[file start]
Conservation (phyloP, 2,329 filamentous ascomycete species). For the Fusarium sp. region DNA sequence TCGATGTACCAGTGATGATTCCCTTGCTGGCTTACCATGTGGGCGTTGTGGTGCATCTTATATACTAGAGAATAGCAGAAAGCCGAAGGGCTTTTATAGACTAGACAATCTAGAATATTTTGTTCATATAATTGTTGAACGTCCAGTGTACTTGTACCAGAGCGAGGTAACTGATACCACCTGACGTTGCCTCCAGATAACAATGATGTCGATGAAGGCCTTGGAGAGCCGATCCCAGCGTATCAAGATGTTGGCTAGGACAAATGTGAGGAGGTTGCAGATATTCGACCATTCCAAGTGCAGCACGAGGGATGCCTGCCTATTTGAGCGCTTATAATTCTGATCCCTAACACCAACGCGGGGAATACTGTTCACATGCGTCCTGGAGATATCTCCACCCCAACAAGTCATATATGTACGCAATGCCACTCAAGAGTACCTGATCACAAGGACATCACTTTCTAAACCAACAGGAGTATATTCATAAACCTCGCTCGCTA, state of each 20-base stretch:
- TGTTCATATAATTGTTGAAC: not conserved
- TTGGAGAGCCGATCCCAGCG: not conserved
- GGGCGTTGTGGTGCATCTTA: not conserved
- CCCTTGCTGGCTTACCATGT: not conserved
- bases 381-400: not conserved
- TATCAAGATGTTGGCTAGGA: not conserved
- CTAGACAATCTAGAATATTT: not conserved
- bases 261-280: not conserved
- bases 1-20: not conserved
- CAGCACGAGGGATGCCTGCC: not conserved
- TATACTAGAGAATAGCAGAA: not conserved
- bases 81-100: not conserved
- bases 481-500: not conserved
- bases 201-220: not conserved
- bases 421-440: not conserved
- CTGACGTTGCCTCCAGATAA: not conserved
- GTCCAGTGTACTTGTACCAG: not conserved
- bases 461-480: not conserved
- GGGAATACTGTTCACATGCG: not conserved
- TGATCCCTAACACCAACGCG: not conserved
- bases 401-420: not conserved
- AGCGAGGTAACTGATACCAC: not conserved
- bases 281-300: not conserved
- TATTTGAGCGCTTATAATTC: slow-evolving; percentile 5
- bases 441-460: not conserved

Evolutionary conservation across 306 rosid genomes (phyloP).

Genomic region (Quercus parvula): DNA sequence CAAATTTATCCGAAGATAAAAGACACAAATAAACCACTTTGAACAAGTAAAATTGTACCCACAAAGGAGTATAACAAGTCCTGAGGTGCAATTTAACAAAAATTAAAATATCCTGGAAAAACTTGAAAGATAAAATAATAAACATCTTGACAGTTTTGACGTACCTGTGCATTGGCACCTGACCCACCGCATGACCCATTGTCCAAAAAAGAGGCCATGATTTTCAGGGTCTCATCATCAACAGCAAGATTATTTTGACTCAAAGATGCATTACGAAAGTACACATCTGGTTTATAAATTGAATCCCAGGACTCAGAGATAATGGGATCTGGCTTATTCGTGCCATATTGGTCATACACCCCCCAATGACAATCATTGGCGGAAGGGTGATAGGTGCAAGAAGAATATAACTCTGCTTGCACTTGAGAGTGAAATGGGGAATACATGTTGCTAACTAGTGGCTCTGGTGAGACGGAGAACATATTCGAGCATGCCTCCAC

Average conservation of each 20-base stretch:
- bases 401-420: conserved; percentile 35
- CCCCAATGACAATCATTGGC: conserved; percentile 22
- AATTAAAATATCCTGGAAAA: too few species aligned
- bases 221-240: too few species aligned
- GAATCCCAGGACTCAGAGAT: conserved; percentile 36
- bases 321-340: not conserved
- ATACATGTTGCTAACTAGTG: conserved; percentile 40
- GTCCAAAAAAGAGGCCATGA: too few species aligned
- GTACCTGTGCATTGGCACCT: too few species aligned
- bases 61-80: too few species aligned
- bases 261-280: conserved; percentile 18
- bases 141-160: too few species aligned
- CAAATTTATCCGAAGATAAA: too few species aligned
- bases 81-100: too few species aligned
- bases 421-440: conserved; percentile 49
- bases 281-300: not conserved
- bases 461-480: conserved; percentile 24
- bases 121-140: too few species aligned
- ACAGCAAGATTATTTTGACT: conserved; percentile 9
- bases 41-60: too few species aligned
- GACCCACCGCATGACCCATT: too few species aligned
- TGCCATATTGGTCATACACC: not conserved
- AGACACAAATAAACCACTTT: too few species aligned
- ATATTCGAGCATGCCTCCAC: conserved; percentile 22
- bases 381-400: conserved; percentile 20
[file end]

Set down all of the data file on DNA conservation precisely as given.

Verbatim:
Conservation (phyloP, 2,329 filamentous ascomycete species). For the Fusarium sp. region DNA sequence TCGATGTACCAGTGATGATTCCCTTGCTGGCTTACCATGTGGGCGTTGTGGTGCATCTTATATACTAGAGAATAGCAGAAAGCCGAAGGGCTTTTATAGACTAGACAATCTAGAATATTTTGTTCATATAATTGTTGAACGTCCAGTGTACTTGTACCAGAGCGAGGTAACTGATACCACCTGACGTTGCCTCCAGATAACAATGATGTCGATGAAGGCCTTGGAGAGCCGATCCCAGCGTATCAAGATGTTGGCTAGGACAAATGTGAGGAGGTTGCAGATATTCGACCATTCCAAGTGCAGCACGAGGGATGCCTGCCTATTTGAGCGCTTATAATTCTGATCCCTAACACCAACGCGGGGAATACTGTTCACATGCGTCCTGGAGATATCTCCACCCCAACAAGTCATATATGTACGCAATGCCACTCAAGAGTACCTGATCACAAGGACATCACTTTCTAAACCAACAGGAGTATATTCATAAACCTCGCTCGCTA, state of each 20-base stretch:
- TGTTCATATAATTGTTGAAC: not conserved
- TTGGAGAGCCGATCCCAGCG: not conserved
- GGGCGTTGTGGTGCATCTTA: not conserved
- CCCTTGCTGGCTTACCATGT: not conserved
- bases 381-400: not conserved
- TATCAAGATGTTGGCTAGGA: not conserved
- CTAGACAATCTAGAATATTT: not conserved
- bases 261-280: not conserved
- bases 1-20: not conserved
- CAGCACGAGGGATGCCTGCC: not conserved
- TATACTAGAGAATAGCAGAA: not conserved
- bases 81-100: not conserved
- bases 481-500: not conserved
- bases 201-220: not conserved
- bases 421-440: not conserved
- CTGACGTTGCCTCCAGATAA: not conserved
- GTCCAGTGTACTTGTACCAG: not conserved
- bases 461-480: not conserved
- GGGAATACTGTTCACATGCG: not conserved
- TGATCCCTAACACCAACGCG: not conserved
- bases 401-420: not conserved
- AGCGAGGTAACTGATACCAC: not conserved
- bases 281-300: not conserved
- TATTTGAGCGCTTATAATTC: slow-evolving; percentile 5
- bases 441-460: not conserved

Evolutionary conservation across 306 rosid genomes (phyloP).

Genomic region (Quercus parvula): DNA sequence CAAATTTATCCGAAGATAAAAGACACAAATAAACCACTTTGAACAAGTAAAATTGTACCCACAAAGGAGTATAACAAGTCCTGAGGTGCAATTTAACAAAAATTAAAATATCCTGGAAAAACTTGAAAGATAAAATAATAAACATCTTGACAGTTTTGACGTACCTGTGCATTGGCACCTGACCCACCGCATGACCCATTGTCCAAAAAAGAGGCCATGATTTTCAGGGTCTCATCATCAACAGCAAGATTATTTTGACTCAAAGATGCATTACGAAAGTACACATCTGGTTTATAAATTGAATCCCAGGACTCAGAGATAATGGGATCTGGCTTATTCGTGCCATATTGGTCATACACCCCCCAATGACAATCATTGGCGGAAGGGTGATAGGTGCAAGAAGAATATAACTCTGCTTGCACTTGAGAGTGAAATGGGGAATACATGTTGCTAACTAGTGGCTCTGGTGAGACGGAGAACATATTCGAGCATGCCTCCAC

Average conservation of each 20-base stretch:
- bases 401-420: conserved; percentile 35
- CCCCAATGACAATCATTGGC: conserved; percentile 22
- AATTAAAATATCCTGGAAAA: too few species aligned
- bases 221-240: too few species aligned
- GAATCCCAGGACTCAGAGAT: conserved; percentile 36
- bases 321-340: not conserved
- ATACATGTTGCTAACTAGTG: conserved; percentile 40
- GTCCAAAAAAGAGGCCATGA: too few species aligned
- GTACCTGTGCATTGGCACCT: too few species aligned
- bases 61-80: too few species aligned
- bases 261-280: conserved; percentile 18
- bases 141-160: too few species aligned
- CAAATTTATCCGAAGATAAA: too few species aligned
- bases 81-100: too few species aligned
- bases 421-440: conserved; percentile 49
- bases 281-300: not conserved
- bases 461-480: conserved; percentile 24
- bases 121-140: too few species aligned
- ACAGCAAGATTATTTTGACT: conserved; percentile 9
- bases 41-60: too few species aligned
- GACCCACCGCATGACCCATT: too few species aligned
- TGCCATATTGGTCATACACC: not conserved
- AGACACAAATAAACCACTTT: too few species aligned
- ATATTCGAGCATGCCTCCAC: conserved; percentile 22
- bases 381-400: conserved; percentile 20